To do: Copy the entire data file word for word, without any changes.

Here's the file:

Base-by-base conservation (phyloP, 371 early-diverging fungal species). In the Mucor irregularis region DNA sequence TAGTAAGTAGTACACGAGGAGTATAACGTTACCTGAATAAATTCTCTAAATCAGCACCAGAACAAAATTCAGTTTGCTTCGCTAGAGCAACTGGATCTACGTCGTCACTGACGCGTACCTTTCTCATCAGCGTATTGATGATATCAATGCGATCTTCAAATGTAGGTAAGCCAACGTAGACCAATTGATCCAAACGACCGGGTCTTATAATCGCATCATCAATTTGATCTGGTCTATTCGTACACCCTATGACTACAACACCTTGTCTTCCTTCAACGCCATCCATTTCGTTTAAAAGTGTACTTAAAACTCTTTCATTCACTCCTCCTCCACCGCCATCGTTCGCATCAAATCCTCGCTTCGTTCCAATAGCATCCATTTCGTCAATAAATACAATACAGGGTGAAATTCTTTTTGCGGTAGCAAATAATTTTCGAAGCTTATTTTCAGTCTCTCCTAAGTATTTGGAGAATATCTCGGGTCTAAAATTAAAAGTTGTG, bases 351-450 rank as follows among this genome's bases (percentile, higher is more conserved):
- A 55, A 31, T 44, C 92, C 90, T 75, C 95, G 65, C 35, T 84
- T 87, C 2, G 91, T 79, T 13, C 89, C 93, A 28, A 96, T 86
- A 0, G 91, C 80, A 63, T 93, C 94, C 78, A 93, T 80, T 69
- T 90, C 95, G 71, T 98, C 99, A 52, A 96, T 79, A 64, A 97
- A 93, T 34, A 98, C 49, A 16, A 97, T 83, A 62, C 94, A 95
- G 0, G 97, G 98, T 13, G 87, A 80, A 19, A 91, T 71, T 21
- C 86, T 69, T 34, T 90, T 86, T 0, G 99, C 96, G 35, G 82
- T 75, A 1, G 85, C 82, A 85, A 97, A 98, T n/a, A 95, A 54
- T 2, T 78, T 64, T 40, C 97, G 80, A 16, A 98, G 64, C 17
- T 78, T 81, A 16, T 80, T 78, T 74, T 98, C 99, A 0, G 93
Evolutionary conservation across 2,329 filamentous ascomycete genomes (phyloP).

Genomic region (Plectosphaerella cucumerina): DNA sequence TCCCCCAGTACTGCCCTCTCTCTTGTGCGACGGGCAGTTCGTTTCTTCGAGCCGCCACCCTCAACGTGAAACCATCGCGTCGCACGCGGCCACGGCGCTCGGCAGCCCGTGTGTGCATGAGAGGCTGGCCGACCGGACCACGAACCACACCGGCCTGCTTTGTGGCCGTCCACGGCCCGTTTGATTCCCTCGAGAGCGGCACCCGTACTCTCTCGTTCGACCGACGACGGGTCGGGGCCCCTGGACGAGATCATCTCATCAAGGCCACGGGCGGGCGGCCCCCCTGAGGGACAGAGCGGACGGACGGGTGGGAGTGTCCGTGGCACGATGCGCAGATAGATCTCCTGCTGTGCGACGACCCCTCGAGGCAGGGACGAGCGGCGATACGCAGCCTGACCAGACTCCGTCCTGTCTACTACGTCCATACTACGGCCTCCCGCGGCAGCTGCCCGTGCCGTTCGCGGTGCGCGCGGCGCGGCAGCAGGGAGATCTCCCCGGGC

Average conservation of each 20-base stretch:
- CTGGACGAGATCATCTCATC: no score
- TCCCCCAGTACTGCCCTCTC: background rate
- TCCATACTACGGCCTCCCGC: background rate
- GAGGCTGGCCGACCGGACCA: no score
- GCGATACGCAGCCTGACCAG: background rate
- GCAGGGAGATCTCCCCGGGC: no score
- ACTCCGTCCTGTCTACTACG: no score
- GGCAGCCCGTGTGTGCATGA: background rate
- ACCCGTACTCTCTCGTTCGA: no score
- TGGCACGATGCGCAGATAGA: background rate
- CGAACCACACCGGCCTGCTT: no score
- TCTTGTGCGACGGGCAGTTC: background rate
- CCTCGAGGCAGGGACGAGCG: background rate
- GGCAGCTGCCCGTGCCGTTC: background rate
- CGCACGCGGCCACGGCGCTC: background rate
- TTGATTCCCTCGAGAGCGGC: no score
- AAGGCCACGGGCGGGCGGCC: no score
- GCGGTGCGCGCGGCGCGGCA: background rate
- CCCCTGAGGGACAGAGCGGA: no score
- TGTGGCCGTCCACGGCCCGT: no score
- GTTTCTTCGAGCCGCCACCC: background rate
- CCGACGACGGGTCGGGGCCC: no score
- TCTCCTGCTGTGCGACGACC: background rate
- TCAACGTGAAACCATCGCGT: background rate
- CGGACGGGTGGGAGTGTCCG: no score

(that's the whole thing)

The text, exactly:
Base-by-base conservation (phyloP, 371 early-diverging fungal species). In the Mucor irregularis region DNA sequence TAGTAAGTAGTACACGAGGAGTATAACGTTACCTGAATAAATTCTCTAAATCAGCACCAGAACAAAATTCAGTTTGCTTCGCTAGAGCAACTGGATCTACGTCGTCACTGACGCGTACCTTTCTCATCAGCGTATTGATGATATCAATGCGATCTTCAAATGTAGGTAAGCCAACGTAGACCAATTGATCCAAACGACCGGGTCTTATAATCGCATCATCAATTTGATCTGGTCTATTCGTACACCCTATGACTACAACACCTTGTCTTCCTTCAACGCCATCCATTTCGTTTAAAAGTGTACTTAAAACTCTTTCATTCACTCCTCCTCCACCGCCATCGTTCGCATCAAATCCTCGCTTCGTTCCAATAGCATCCATTTCGTCAATAAATACAATACAGGGTGAAATTCTTTTTGCGGTAGCAAATAATTTTCGAAGCTTATTTTCAGTCTCTCCTAAGTATTTGGAGAATATCTCGGGTCTAAAATTAAAAGTTGTG, bases 351-450 rank as follows among this genome's bases (percentile, higher is more conserved):
- A 55, A 31, T 44, C 92, C 90, T 75, C 95, G 65, C 35, T 84
- T 87, C 2, G 91, T 79, T 13, C 89, C 93, A 28, A 96, T 86
- A 0, G 91, C 80, A 63, T 93, C 94, C 78, A 93, T 80, T 69
- T 90, C 95, G 71, T 98, C 99, A 52, A 96, T 79, A 64, A 97
- A 93, T 34, A 98, C 49, A 16, A 97, T 83, A 62, C 94, A 95
- G 0, G 97, G 98, T 13, G 87, A 80, A 19, A 91, T 71, T 21
- C 86, T 69, T 34, T 90, T 86, T 0, G 99, C 96, G 35, G 82
- T 75, A 1, G 85, C 82, A 85, A 97, A 98, T n/a, A 95, A 54
- T 2, T 78, T 64, T 40, C 97, G 80, A 16, A 98, G 64, C 17
- T 78, T 81, A 16, T 80, T 78, T 74, T 98, C 99, A 0, G 93
Evolutionary conservation across 2,329 filamentous ascomycete genomes (phyloP).

Genomic region (Plectosphaerella cucumerina): DNA sequence TCCCCCAGTACTGCCCTCTCTCTTGTGCGACGGGCAGTTCGTTTCTTCGAGCCGCCACCCTCAACGTGAAACCATCGCGTCGCACGCGGCCACGGCGCTCGGCAGCCCGTGTGTGCATGAGAGGCTGGCCGACCGGACCACGAACCACACCGGCCTGCTTTGTGGCCGTCCACGGCCCGTTTGATTCCCTCGAGAGCGGCACCCGTACTCTCTCGTTCGACCGACGACGGGTCGGGGCCCCTGGACGAGATCATCTCATCAAGGCCACGGGCGGGCGGCCCCCCTGAGGGACAGAGCGGACGGACGGGTGGGAGTGTCCGTGGCACGATGCGCAGATAGATCTCCTGCTGTGCGACGACCCCTCGAGGCAGGGACGAGCGGCGATACGCAGCCTGACCAGACTCCGTCCTGTCTACTACGTCCATACTACGGCCTCCCGCGGCAGCTGCCCGTGCCGTTCGCGGTGCGCGCGGCGCGGCAGCAGGGAGATCTCCCCGGGC

Average conservation of each 20-base stretch:
- CTGGACGAGATCATCTCATC: no score
- TCCCCCAGTACTGCCCTCTC: background rate
- TCCATACTACGGCCTCCCGC: background rate
- GAGGCTGGCCGACCGGACCA: no score
- GCGATACGCAGCCTGACCAG: background rate
- GCAGGGAGATCTCCCCGGGC: no score
- ACTCCGTCCTGTCTACTACG: no score
- GGCAGCCCGTGTGTGCATGA: background rate
- ACCCGTACTCTCTCGTTCGA: no score
- TGGCACGATGCGCAGATAGA: background rate
- CGAACCACACCGGCCTGCTT: no score
- TCTTGTGCGACGGGCAGTTC: background rate
- CCTCGAGGCAGGGACGAGCG: background rate
- GGCAGCTGCCCGTGCCGTTC: background rate
- CGCACGCGGCCACGGCGCTC: background rate
- TTGATTCCCTCGAGAGCGGC: no score
- AAGGCCACGGGCGGGCGGCC: no score
- GCGGTGCGCGCGGCGCGGCA: background rate
- CCCCTGAGGGACAGAGCGGA: no score
- TGTGGCCGTCCACGGCCCGT: no score
- GTTTCTTCGAGCCGCCACCC: background rate
- CCGACGACGGGTCGGGGCCC: no score
- TCTCCTGCTGTGCGACGACC: background rate
- TCAACGTGAAACCATCGCGT: background rate
- CGGACGGGTGGGAGTGTCCG: no score